The Bus Pirate is an open source test device designed by Dangerous Prototypes. It can test a number of common protocols including SPI, I2C, MIDI etc and also works as a 40MHz frequency analyser and 1MHz logic analyser.

I was recently lent a Sparkfun Bus Pirate version to have a play with.

It is configurable using a serial terminal. This blog post is a collection of my notes on getting it working, which migh be useful to others.


The first thing I did was to plug it in to my USB port. It installed sucessfully and appears as a new COM port. It uses the FTDI USB-serial IC, which is also used in my Arduino programming cable, hence I did not need to install new drivers as they were already installed.

I then checked out the Bus Pirate 101 and 102 tutorial.

The next thing was to try and talk to it. I am running Windows 7 on this machine. The Bus Pirate is designed to talk via some kind of serial terminal. Previous versions of Windows came with Hyperterminal installed, but Windows 7 does not. Hyperterminal is available for Windows 7 but is not freeware. Using the advice of Dangerous Prototypes, I downloaded the open source freeware Tera Term Pro. This is an .exe file which needs permission to run.

Due to my use of numerous FTDI cables, the Bus Pirate connected as COM31. Tera Term Pro only works with COM ports up to COM12. To change this I went to Control Panel -> Device Manager. I then looks at the ports and found the correct COM port. Right click to get ‘Properties’ then click on ‘Advanced’. You can then choose any COM port number. I chose 9, which it said was ‘in use’, but I have not noticed anything malfunctioning.

You then need to set up the serial port in Tera Term Pro – the Baud rate is 115200, 8 bits with 1 stop bit, 0 bit parity and 0 flow control.

Typing ‘?’ into the terminal and pressing return and sucess! A list of all the commands and help files is returned.

I have a DHT11 temperature and humidity sensor to test and I thought this would be good to try out. There is a great Adafruit tutorial on using the DHT11 sensor here, which I also used, along with their Arduino code and example fo the DHT11/22.

I then performed a hardware self-test for the Bus Pirate. I needed the Sparkfun cable pin out (which is different to the Dangerous Prototypes one). I needed to connect Vpu to +5V and ADC to +3.3V. I used short jumper cables to connect the relevant cables together and followed the terminal instructions. Everything worked correctly and no errors were found.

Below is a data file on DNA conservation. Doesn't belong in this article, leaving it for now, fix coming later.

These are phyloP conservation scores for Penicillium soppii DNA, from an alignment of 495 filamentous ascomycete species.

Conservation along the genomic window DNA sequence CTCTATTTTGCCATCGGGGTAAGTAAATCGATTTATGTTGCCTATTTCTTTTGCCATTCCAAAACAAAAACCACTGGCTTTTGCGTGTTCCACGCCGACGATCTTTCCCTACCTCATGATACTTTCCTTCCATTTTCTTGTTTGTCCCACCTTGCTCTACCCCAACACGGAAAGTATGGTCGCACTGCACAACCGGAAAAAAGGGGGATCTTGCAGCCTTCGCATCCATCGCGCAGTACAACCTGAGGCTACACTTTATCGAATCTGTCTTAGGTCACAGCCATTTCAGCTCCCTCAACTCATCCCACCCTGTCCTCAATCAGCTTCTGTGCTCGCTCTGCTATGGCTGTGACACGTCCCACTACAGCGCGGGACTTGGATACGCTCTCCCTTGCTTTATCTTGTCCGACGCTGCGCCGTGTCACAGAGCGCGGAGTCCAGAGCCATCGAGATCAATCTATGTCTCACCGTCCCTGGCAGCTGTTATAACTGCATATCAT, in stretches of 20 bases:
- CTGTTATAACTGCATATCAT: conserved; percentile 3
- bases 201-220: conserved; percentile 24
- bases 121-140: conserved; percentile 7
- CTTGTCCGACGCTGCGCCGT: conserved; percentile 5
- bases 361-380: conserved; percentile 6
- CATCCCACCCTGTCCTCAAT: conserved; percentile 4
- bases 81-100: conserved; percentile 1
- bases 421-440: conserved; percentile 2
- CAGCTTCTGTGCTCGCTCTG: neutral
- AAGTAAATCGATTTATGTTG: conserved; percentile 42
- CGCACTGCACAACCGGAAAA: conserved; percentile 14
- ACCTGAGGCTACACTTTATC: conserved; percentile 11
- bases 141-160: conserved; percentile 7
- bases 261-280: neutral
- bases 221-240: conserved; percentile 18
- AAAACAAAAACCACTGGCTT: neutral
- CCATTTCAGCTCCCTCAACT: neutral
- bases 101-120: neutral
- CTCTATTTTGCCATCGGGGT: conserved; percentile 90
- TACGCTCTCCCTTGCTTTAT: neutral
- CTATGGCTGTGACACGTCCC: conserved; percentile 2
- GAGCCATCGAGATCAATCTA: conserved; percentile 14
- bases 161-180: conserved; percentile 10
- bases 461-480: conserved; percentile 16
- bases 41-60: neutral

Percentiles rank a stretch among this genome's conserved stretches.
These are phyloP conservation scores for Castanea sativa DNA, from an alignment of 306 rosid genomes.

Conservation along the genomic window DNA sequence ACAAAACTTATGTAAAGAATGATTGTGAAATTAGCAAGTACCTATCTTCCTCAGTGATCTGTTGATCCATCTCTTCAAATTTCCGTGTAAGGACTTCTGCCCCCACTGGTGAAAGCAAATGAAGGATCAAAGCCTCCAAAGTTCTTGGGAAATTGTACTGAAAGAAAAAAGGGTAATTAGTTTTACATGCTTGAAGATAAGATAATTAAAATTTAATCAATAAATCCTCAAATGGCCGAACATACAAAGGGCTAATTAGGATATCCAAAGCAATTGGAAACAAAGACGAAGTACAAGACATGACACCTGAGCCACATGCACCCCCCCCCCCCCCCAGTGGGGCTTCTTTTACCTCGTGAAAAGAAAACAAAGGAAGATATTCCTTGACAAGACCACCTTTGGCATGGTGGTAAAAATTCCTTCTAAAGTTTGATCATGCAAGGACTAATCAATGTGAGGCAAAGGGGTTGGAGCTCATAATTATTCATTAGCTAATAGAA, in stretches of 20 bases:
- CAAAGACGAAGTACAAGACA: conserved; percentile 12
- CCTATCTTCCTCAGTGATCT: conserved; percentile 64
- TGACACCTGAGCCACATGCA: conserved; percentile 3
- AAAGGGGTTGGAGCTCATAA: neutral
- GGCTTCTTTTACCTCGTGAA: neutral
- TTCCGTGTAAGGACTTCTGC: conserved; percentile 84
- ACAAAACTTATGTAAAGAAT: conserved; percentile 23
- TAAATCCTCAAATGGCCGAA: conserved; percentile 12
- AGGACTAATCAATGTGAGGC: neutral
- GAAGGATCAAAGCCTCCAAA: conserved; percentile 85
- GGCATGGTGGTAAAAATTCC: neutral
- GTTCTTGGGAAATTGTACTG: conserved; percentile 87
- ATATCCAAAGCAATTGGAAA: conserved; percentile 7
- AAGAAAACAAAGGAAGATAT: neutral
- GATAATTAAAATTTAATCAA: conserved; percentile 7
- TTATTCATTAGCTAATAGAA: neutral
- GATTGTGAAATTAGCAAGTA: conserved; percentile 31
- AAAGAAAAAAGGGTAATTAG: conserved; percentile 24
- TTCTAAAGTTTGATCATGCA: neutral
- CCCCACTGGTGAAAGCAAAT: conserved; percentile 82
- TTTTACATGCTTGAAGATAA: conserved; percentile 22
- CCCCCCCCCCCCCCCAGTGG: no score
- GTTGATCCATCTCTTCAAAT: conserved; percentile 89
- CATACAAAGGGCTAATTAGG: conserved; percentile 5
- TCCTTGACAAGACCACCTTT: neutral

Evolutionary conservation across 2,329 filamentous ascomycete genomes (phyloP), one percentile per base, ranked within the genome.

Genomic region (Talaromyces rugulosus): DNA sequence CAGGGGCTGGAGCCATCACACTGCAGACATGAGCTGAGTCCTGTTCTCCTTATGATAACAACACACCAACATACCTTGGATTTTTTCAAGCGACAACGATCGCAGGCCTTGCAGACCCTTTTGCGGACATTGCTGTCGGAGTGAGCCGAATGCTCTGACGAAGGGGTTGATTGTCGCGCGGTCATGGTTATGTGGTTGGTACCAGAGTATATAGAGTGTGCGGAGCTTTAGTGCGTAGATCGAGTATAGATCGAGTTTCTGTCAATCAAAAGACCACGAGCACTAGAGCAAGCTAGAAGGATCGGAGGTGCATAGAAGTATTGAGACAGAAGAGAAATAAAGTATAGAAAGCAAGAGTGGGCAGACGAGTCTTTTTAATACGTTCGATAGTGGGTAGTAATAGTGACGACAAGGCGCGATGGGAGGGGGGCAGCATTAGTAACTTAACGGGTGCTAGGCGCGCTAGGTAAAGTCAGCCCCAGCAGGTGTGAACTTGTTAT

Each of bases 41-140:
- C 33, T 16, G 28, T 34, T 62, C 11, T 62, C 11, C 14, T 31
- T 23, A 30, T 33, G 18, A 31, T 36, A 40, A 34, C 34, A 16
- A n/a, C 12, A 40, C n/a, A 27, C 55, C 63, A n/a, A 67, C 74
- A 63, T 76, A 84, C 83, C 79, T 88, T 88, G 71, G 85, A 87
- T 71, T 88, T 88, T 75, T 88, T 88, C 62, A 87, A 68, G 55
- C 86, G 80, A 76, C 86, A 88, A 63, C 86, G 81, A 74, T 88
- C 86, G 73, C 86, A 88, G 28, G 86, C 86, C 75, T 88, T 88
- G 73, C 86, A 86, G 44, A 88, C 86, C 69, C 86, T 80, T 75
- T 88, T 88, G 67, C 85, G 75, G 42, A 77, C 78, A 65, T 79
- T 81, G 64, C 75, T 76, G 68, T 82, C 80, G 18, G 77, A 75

Now to try out with the DHT11. I used the 5V supply and ground to power the sensor and used a 1-wire line to connect.

I enetered 1-wire mode by pressing ‘m’ then ‘2’. It took a while to play around with but I think I am getting some data back. Reading the DHT11 data sheet we need to pull down the voltage on the 1-wire for at least 18mS and then read data back.

In order to do this I needed to write a short list of commands. I set the line low using a write command (0x00), then delay for a while using the 1uS delay function (&) and the repeat command (:xxxx, where xxxx is the number of repatitions). I then set the line high again (0x01) and read in any data sent back using the read command (r) and the repeat command (:100), to read in the next 100 pieces of data.

So the command used is:

0x00 &:18000 0x01 &:1000 r:100

Data is sent back as a 40-bit data sequence. This includes the temperature and humidity data along with a checksum. Here is a screen shot of the data received showing the data within a stream of 0xFF.

altI need to figure out how to convert this data into actual readings, but it shows the bus pirate is working and has amazing potential to test hardware. I think I will follow Adafruit’s Arduino tutorial for this device to check I am getting the correct data.

Update 29/1/13: Here is a tutorial from some who decided to do a very similar thing to learn how to use their Bus Pirate, but with a different sensor – a barametric pressure sensor.

Update 23/4/13: I needed to test some LCD 16×2 digit displays with the HD44780 control IC. Here are some notes on getting them working.

First I connected to the Bus Pirate as mentioned above.

I needed to change the mode, so entering ‘m’ then seeing the list I changed to ‘8’ (LCD mode).

I followed this basic ‘geeting started guide’ to get the LCD running.

Entering ‘W’ turns on the voltages. The screen blinked into life, and I adjusted the contrast to display a row of blanks. Using ‘v’ then checks the voltages.

There are a number of macros written which send the correct series of data to get the device to work. These can be found by typing ‘(0)’. I ran macro ‘(1)’ to reset the LCD.

I then ran ‘(2)’ to initialise the display. This gave me a blank screen. Typing any text within speech brackets will output that text to th cursor position. For example ‘(4) 8’ moves the cursor to the first line, 8th character. Typing ‘ “hello” ‘ then outputs hello onto the screen. Its all working great!


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